Lebanon | Government should protect migrant rights defenders, not deport them


In the lead-up to International Migrants Day, ISHR has joined with the Women Human Rights Defenders Middle Eastern and North African Coalition to call for prompt action to protect migrants' rights and those who defend them.

Credit: WHRD MENA and friends of the defenders

Being a migrant worker is hard; being a migrant worker who seeks to protect the rights of other migrants is harder still. Defenders of migrants' rights face excessive legal restrictions - for example, in many jurisdictions, migrant workers have no right to freedom of association or assembly. In the Middle East and North African region, as the WHRD MENA Coalition and many other report, these excessive restrictions occur in an environment already often hostile to human rights defenders. 

Take the case of Sujana and Rose.

Two migrant domestic workers from Nepal, Sujana Rana and Rose Limu Jee, were active in documenting and seeking accountability for human rights abuses of domestic workers. This included, for example, raising awareness about the fact that in 2015, roughly one domestic worker per week died of unnatural causes in Lebanon; the employers are rarely sanctioned, and families at home see little or no compensation. 

ISHR's Sarah M Brooks, who monitors the situation of defenders of migrants' rights, said their story was a familiar one.

'It is a global phenomenon, that defenders working to protect the rights of migrants are even more vulnerable than their colleagues working with other populations - they are often cast as traitors, and their work is criminalised.' 

Sujana and Rose are active members of the Domestic Workers Union, founded in January 2015 and one of the few that exist in the region. In an interview earlier this year, Rose shared her experiences. When she arrived from Nepal, her employer was afraid to allow her to leave the house. Rose was effectively imprisoned for four and a half years. 

'At that time, I had fear inside. If I go outside, this is not my country... It was not me only. Most of the caregivers, most of the nannies and domestic workers, they are like that.'

 Sujana said of her work with the union and her desire to prevent more tragic deaths of domestic workers:

'We keep hearing of "suicides". Every death is "suicide". Even if that were true, shouldn’t we find out why these domestic workers are committing suicide?'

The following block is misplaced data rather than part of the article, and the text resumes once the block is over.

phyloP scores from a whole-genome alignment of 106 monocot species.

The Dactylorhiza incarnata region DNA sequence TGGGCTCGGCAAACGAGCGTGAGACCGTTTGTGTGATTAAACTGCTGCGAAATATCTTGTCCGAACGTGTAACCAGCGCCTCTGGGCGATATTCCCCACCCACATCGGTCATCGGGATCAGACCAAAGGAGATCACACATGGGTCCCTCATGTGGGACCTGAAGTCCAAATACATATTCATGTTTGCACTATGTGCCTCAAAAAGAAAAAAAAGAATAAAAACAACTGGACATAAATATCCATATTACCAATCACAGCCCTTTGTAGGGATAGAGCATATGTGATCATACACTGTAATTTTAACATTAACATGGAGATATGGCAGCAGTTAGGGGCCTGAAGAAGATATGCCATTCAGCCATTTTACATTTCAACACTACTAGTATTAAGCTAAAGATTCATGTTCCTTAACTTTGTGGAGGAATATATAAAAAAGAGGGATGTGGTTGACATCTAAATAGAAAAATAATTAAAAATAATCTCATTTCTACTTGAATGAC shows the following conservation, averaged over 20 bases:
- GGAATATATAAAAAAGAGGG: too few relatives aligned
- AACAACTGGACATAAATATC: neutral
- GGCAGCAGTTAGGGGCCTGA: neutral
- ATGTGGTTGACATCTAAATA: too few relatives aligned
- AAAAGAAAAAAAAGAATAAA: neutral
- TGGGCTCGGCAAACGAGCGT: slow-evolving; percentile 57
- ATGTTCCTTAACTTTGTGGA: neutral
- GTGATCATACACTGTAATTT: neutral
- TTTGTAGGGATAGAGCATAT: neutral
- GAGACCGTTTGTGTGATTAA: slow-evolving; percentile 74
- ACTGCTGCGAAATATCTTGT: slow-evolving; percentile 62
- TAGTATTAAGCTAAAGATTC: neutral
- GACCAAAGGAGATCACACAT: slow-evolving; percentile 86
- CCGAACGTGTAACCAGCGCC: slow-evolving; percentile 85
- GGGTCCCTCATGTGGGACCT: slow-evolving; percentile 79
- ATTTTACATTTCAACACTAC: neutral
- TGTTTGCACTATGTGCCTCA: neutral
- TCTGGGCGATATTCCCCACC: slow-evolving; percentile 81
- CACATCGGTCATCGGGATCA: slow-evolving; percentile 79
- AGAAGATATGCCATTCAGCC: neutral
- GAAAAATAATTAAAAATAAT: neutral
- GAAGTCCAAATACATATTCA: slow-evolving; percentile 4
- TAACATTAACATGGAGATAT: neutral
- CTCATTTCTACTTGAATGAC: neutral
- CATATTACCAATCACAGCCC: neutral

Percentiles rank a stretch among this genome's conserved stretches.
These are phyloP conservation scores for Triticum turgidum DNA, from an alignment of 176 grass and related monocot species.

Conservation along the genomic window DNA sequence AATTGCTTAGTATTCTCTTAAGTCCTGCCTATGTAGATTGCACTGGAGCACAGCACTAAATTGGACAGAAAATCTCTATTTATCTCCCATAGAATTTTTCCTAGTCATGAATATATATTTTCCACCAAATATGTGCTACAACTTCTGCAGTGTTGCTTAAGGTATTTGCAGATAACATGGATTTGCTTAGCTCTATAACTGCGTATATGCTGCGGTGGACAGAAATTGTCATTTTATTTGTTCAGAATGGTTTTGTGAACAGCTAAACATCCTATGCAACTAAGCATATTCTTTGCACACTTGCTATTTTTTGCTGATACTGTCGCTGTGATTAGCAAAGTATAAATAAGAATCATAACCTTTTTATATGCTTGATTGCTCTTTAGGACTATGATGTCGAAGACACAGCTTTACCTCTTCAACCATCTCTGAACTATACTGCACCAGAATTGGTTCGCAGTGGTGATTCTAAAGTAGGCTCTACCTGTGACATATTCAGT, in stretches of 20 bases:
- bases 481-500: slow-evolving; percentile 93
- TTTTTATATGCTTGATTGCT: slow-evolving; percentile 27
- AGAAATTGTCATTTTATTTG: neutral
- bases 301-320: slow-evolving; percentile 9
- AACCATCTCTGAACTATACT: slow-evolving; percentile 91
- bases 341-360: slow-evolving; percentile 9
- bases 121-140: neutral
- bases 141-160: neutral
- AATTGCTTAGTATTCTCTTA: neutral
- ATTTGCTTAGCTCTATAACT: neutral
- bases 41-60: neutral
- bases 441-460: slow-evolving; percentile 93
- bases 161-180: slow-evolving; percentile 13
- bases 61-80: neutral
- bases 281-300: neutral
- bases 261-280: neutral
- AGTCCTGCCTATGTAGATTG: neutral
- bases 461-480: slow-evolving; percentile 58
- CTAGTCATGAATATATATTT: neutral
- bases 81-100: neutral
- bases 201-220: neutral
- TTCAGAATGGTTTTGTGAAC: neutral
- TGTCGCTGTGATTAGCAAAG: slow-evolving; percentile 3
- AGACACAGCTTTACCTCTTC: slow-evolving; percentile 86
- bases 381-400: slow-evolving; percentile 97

Rose was helped by a group of other workers, and now she does the same.

'Now we have a union and we raise our voice... it’s very important for all the workers, [they] need freedom, good salary, and they have their social life.'

Unfortunately, this work resulted in both Sujana and Rose being arrested early in December on charges of encouraging workers to leave their employers. Neither had access to a lawyer. Sujana was deported by Beirut's General Security on 10 December - International Human Rights Day. Rose remains in detention.

'It is appalling,' says Ms Brooks, 'that despite protection and recognition in a range of international legal instruments include the Declaration on Human Rights Defenders, the use of deportation to punish migrant workers who dare to defend human rights continues.'

Now, in the lead-up to International Migrants Day, ISHR has added its voice to the nearly two dozen other regional and international organisations who, through the leadership of the Coalition, call upon the Lebanese authorities to respect human rights of all persons in their territory by: 

  • living up to their obligations under the International Covenant for Civil and Political Rights, in particular providing due process rights to Sujana and Rose
  • suspending the kafala sponsorship system, which imposes de facto and de jure restrictions on fundamental freedoms of movement, expression, association and assembly
  • releasing Rose Limu Jee from detention and dropping all charges against both defenders.

The full text of the letter can be found on the WHRD MENA Coalition website



  • Middle East and North Africa
  • Human rights defenders
  • Women's rights and WHRD
  • Lebanon
  • Nepal